Tsabar’s performances, like one at her recent solo show at New York’s Paul Kasmin Gallery, involve activating her minimalist felt-and-wire sculptures as if they were bass guitars. A 2016 exhibition at Spinello Projects in Miami featured a performer singing into a tight, triangular configuration of microphones. After the opening, the mics remained live for the remainder of the exhibition, available for any visitor who wished to lend her voice.
For ambitious projects staged as part of Art Basel in Miami Beach’s “Public” program in 2016 and for Prospect New Orleans 4 in 2017, Tsabar invited large groups of female-identifying and non-binary musicians to perform scores that blended various musical genres—turning the performers into a social sculpture in their own right. Tsabar’s current solo show at Kunsthaus Baselland runs through July 16th and features three previous bodies of work, as well as an original performance created for the show in collaboration with local musicians.
Toyin Ojih Odutola’s mixed-media paintings are marvels of nuance, drama, and care. The artist’s recent solo exhibition at the Whitney Museum presented a series of pastel, pencil, and charcoal portraits—although perhaps, in this case, “portraits” is a misnomer. The figures depicted were fictional members of two invented Nigerian aristocratic families, based not on individual sitters, but on amalgams of the artist’s own family and friends.
It’s a vision that is both aspirational and empowering. “Representing an imaginary world in which racial oppression, colonialism, and slavery do not exist, the artist makes a strong statement about prejudice and discrimination,” notes Silvia Barisione, curator at the The Wolfsonian museum in Miami, who describes the artist’s approach as “magical realism.” Her subjects possess an effortless confidence and poise that makes her something of an heir to Barkley L. Hendricks; indeed, Odutola was included in “Legacy of the Cool,” a group homage to the late artist staged earlier this year at the Massachusetts College of Art and Design.
Ojih Odutola’s showcase at the Whitney signalled a moment that is pivotal to any artist’s career—a first solo museum show in New York. (Her work’s 2015 cameo on the popular show Empire also didn’t hurt her visibility.) Another upcoming exhibition, this one at the SCAD Museum of Art in Savannah, Georgia, through September, presents new drawings that continue the artist’s exploration of the same rich and hopeful fictions.
At the 2017 Venice Biennale’s Hong Kong Pavilion, sound artist and composer Samson Young filled a space outfitted like a ’70s living room with melodies both eerie and familiar. His re-recordings of charity singles, including ’80s earworms like “Do They Know It’s Christmas?” and “We Are the World,” explored the songs’ affective power, as well as the neoliberal assumptions embedded in their creation and their use as heartstring-tugging fundraising tools.
“Samson’s practice builds on his interest in sound and music and the implications of the sociopolitical context around it,” says curator Ying Kwok, who organized the Venice exhibition (“Songs for Disaster Relief”), which is now on view in an expanded form at the M+ Pavilion in Hong Kong. Kwok has been impressed by Young’s “vast amounts of research, which draws on seemingly unrelated past and current events,” leading to nuanced works that “people from different backgrounds and cultures can all relate to in their own ways.”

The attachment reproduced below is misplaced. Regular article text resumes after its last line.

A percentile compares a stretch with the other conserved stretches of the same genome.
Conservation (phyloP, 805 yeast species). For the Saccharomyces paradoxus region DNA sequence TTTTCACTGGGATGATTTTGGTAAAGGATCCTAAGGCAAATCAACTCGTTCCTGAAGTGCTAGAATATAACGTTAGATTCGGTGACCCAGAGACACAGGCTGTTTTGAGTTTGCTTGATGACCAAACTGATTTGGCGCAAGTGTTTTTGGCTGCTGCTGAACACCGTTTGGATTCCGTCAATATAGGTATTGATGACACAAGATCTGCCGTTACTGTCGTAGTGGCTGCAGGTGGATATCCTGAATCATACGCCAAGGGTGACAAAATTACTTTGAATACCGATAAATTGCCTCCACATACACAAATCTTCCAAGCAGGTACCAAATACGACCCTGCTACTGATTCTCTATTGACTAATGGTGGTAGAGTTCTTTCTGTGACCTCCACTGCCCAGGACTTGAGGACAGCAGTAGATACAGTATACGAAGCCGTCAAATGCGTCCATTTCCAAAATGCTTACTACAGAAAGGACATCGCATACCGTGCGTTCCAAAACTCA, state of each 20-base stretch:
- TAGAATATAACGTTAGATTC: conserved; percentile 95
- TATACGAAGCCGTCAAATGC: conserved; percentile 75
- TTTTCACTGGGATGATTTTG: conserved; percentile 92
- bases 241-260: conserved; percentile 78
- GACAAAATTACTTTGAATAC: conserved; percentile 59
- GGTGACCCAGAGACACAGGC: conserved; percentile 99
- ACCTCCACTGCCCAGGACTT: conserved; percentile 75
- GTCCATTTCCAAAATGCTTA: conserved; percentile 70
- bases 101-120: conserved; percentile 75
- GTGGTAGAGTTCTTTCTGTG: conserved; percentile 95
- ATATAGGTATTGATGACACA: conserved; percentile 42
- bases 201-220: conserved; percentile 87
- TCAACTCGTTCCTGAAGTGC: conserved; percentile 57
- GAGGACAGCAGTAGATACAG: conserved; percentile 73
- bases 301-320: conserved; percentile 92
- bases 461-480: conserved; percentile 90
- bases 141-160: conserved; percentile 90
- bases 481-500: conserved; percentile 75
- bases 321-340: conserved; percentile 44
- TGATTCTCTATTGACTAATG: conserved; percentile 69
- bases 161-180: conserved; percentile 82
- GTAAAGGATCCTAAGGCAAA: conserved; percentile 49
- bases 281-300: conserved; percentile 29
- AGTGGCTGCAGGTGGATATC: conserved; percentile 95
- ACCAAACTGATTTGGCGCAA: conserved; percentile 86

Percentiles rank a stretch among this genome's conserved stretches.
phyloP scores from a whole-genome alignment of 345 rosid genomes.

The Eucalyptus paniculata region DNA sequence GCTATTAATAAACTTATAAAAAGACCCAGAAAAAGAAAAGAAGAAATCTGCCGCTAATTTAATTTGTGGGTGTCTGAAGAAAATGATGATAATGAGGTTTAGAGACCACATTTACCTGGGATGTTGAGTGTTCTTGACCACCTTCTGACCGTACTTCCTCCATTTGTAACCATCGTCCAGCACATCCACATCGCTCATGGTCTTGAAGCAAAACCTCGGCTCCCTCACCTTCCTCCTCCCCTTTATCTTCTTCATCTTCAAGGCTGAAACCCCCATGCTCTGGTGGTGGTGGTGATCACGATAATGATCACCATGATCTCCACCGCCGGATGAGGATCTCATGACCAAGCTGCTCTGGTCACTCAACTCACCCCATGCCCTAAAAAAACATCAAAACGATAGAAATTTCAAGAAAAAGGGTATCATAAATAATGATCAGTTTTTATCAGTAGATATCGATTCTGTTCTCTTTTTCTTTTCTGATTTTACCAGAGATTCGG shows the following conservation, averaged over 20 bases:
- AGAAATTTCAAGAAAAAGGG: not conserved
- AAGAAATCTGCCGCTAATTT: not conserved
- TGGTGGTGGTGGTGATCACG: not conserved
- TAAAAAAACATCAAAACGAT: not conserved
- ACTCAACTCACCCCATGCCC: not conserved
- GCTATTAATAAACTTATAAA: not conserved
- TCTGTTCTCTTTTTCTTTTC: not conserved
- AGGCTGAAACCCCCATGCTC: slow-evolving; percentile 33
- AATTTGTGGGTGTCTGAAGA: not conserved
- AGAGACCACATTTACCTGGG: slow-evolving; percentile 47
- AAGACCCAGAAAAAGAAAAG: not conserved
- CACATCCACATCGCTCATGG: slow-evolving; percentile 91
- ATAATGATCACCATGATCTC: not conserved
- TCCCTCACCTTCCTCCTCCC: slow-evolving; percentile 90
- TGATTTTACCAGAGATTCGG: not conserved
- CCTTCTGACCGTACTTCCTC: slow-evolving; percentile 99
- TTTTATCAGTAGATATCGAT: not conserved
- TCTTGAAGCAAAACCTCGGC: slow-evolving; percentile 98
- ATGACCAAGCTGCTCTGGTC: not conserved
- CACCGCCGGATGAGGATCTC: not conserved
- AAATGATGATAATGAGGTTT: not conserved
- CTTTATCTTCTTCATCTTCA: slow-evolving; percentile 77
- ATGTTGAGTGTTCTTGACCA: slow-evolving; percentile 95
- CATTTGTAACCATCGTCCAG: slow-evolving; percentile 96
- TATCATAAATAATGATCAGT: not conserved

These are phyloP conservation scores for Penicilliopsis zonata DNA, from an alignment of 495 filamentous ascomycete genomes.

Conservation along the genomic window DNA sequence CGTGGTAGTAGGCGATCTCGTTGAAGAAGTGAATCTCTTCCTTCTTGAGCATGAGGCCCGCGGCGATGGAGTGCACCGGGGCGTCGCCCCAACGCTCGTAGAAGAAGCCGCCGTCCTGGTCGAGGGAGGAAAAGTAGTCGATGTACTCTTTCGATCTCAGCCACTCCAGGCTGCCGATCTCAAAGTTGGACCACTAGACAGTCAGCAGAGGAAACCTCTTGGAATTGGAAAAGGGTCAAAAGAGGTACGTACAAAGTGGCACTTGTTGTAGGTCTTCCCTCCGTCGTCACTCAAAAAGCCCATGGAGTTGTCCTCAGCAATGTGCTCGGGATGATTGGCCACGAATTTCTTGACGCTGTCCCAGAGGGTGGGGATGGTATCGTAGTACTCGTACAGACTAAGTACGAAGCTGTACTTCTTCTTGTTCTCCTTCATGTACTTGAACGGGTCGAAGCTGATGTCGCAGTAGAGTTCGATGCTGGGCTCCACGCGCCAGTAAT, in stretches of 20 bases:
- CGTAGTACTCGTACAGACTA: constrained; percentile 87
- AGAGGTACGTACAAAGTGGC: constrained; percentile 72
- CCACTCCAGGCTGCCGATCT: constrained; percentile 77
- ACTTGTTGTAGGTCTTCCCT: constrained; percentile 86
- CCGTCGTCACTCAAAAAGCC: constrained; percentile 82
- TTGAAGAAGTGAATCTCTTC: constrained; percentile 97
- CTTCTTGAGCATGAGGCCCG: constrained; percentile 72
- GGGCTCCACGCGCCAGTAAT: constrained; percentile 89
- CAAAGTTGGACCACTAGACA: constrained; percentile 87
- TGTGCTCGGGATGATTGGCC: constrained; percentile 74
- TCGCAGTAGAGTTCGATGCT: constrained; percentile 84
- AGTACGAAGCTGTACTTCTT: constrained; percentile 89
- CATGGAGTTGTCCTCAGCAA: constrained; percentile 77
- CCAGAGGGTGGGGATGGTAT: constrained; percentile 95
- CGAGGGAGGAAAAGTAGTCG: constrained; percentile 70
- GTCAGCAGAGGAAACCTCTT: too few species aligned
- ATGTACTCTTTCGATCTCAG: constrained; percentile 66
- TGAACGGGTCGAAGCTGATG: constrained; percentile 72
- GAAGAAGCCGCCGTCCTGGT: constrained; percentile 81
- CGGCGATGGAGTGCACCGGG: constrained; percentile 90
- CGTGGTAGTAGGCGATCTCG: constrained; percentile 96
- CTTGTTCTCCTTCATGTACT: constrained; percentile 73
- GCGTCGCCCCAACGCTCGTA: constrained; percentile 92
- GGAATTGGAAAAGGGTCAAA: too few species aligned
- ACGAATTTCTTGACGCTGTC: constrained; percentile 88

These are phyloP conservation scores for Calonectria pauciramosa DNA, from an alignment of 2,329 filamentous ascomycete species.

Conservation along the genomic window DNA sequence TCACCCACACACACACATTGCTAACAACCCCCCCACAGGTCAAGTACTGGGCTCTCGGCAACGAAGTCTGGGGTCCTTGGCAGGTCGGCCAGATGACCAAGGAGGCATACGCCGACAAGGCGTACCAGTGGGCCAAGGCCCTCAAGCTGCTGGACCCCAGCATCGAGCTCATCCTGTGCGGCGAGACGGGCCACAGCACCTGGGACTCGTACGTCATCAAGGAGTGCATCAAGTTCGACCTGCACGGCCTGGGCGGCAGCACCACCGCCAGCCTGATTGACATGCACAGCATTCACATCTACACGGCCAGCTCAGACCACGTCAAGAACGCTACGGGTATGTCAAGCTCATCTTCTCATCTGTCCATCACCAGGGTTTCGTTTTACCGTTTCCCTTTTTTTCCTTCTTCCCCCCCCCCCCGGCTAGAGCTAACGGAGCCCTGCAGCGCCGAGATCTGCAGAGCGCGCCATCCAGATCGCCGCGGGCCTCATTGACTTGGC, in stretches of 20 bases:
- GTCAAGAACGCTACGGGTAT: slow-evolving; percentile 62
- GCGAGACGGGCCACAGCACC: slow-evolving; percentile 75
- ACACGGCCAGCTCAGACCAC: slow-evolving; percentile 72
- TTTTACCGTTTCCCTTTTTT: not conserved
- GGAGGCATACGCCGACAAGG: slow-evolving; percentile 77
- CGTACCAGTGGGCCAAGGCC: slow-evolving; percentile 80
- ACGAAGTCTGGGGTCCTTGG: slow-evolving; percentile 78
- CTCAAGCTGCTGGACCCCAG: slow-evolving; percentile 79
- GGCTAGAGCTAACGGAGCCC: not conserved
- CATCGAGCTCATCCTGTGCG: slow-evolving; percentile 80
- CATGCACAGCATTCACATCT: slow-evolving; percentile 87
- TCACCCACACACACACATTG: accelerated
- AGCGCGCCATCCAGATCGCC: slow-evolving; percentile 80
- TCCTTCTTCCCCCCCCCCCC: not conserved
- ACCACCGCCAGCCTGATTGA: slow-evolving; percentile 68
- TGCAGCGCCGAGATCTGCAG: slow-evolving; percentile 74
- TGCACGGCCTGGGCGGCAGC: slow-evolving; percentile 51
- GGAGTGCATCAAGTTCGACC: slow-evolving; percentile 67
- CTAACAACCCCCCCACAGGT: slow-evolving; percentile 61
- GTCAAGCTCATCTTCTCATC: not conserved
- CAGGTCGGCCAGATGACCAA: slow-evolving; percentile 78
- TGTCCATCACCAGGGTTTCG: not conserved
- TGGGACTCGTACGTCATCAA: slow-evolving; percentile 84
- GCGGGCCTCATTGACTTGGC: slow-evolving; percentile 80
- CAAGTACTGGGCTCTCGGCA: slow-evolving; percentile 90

The artist—who holds a doctorate in music composition from Princeton University—thrives when given a space to fully execute his ambitious ideas, as he did at the 2017 Manchester International Festival, where he presented an ambitious five-part live radio drama with musical accompaniment. Titled One of Two Stories, or Both (Field Bagatelles), the work explored Chinese migration; an accompanying exhibition at the city’s Centre for Contemporary Chinese Art further unpacked those themes via an immersive multimedia installation.
For an upcoming Guggenheim commission as part of the group show “One Hand Clapping,” opening May 4th, he’ll continue to expand the possibilities of the aural—with an immersive installation filled with the sounds of imaginary instruments.
What are the possibilities for representing black identity in virtual space? Can technology be used to combat oppression and surveillance? These are the sorts of questions that engage Sondra Perry, a new media and performance artist whose work upends the notion that the digital realm is neutral territory.
The artist’s current solo exhibition at London’s Serpentine Galleries, “Typhoon coming on,” is her first in Europe (she’s also the youngest artist to be given a solo outing in the institution’s history). It takes J.M.W. Turner’s painting Slave Ship (Slavers Throwing Overboard the Dead and Dying, Typhoon Coming On) (1840) as a framing device. Perry transforms Turner’s lurid and raging sea into Typhoon coming on (2018), an animated video projection that covers the walls of the gallery from floor to ceiling, situating the viewer at the center of the hellish scene: a slave trader throwing human beings overboard in order to collect insurance money. Perry doesn’t allow her viewers to remain passive spectators. To properly view Wet and Wavy – Typhoon coming on for a Three-Monitor Workstation (2016), one of four works in the exhibition, it’s necessary to manually operate a rowing machine facing the three screens.
For the artist’s breakout 2016 exhibition “Resident Evil” at The Kitchen in New York, the walls were painted chroma-key blue—a color that references a technique for creating digital composite images (akin to a green screen) as well as the infamous “blue screen of death” (an error screen that appears on Windows computers following a system crash). Perry followed this show with her first solo exhibition at her New York gallery Bridget Donahue in early 2018, as well as a spate of notable group shows, from “Trigger: Gender as a Tool and a Weapon” at the New Museum in September 2017 to “Art in the Age of the Internet, 1989 to Today,” currently at the Institute of Contemporary Art, Boston.
Bolstered by support from institutions including the Seattle Art Museum—which currently hosts a solo show of her work, and awarded her the Gwendolyn Knight and Jacob Lawrence Prize—Perry continues to challenge, intrigue, and provoke.
Correction: A previous version of this article incorrectly stated that Diana Nawi is currently an associate curator at PAMM. Ms. Nawi was formerly an associate curator at PAMM.
Portraits photographed in New York City at Milk Studios. Header image: Portrait of Amy Sherald by Daniel Dorsa for Artsy. Produced with support from Sister Productions.